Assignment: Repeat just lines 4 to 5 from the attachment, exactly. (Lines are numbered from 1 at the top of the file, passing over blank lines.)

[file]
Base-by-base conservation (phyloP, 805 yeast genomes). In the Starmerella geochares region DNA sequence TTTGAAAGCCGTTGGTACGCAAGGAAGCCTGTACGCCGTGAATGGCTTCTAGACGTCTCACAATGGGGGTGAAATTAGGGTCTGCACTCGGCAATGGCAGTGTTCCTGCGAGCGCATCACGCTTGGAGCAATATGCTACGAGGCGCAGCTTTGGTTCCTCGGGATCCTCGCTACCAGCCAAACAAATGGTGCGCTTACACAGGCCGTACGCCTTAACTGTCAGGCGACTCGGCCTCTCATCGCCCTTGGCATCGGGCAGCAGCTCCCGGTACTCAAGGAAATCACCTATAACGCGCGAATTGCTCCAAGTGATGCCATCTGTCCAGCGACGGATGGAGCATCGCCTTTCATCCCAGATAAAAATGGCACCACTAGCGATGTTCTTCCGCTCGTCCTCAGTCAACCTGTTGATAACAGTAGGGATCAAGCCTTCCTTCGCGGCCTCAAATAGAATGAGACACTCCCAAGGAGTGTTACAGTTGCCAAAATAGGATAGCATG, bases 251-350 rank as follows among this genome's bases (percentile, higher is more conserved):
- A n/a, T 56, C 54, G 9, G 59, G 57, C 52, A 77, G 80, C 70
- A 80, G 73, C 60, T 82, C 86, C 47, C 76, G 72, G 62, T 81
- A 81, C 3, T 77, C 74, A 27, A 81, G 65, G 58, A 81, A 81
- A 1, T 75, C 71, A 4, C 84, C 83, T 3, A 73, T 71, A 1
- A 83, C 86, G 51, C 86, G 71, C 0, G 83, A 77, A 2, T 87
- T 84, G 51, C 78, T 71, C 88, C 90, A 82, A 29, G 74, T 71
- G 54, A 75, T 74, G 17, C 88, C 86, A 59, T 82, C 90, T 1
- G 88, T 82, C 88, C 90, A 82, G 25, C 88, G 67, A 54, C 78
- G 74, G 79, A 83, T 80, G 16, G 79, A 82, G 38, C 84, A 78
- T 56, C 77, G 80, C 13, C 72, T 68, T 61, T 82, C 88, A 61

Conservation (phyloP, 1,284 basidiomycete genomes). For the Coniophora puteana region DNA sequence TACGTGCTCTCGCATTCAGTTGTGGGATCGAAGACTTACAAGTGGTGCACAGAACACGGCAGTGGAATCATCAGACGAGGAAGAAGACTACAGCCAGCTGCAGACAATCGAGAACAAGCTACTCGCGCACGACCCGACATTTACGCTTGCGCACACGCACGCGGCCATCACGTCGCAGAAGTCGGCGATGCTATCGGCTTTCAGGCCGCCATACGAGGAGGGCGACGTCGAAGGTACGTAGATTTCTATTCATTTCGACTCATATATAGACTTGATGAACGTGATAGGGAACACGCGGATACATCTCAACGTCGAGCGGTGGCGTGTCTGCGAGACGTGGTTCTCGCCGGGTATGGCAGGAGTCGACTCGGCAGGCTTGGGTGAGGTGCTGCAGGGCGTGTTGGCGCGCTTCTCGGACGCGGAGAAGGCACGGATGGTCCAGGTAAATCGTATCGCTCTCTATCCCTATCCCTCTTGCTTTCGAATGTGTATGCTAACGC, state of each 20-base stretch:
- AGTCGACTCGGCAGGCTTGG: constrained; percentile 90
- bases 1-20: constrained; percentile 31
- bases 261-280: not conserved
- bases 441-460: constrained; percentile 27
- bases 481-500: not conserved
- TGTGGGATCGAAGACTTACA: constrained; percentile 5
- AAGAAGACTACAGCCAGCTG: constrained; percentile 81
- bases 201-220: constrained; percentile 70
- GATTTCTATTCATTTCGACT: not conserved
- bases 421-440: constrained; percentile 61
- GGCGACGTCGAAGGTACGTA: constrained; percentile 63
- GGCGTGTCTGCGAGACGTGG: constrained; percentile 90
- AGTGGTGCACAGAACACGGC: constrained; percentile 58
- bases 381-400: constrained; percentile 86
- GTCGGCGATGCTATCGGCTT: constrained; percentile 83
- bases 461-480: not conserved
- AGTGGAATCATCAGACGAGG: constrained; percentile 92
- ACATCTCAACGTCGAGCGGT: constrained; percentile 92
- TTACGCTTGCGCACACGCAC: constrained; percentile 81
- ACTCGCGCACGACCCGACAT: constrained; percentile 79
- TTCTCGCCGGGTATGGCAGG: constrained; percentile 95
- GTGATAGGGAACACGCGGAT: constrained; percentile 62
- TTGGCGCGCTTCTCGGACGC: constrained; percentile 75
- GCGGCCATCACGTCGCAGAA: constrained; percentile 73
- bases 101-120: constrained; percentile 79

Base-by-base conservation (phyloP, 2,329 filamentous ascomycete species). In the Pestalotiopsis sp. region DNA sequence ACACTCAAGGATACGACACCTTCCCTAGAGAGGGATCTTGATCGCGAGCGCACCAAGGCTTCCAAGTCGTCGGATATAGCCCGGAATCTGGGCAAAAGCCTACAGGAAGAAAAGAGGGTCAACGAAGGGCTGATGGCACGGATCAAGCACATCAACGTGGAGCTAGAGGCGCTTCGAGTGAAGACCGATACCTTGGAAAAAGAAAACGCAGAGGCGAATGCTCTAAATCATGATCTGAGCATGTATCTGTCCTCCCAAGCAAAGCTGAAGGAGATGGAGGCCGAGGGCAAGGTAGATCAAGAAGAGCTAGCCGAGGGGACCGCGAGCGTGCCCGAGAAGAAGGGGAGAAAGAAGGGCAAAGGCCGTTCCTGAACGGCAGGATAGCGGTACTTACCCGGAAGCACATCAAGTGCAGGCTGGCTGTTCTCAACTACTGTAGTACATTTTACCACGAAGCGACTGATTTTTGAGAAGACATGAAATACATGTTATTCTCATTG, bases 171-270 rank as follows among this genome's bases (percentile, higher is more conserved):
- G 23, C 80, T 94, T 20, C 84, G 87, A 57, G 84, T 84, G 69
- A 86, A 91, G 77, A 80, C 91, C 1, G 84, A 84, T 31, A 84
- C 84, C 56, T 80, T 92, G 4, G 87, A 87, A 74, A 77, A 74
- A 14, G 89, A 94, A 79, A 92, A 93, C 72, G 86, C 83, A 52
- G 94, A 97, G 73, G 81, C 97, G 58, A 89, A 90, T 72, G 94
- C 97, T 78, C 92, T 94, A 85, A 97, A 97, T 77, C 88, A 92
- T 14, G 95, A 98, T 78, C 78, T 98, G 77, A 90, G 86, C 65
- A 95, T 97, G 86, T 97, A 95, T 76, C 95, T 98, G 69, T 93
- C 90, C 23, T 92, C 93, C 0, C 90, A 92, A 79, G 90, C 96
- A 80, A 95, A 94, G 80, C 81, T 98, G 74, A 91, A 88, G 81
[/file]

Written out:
- A 81, C 3, T 77, C 74, A 27, A 81, G 65, G 58, A 81, A 81
- A 1, T 75, C 71, A 4, C 84, C 83, T 3, A 73, T 71, A 1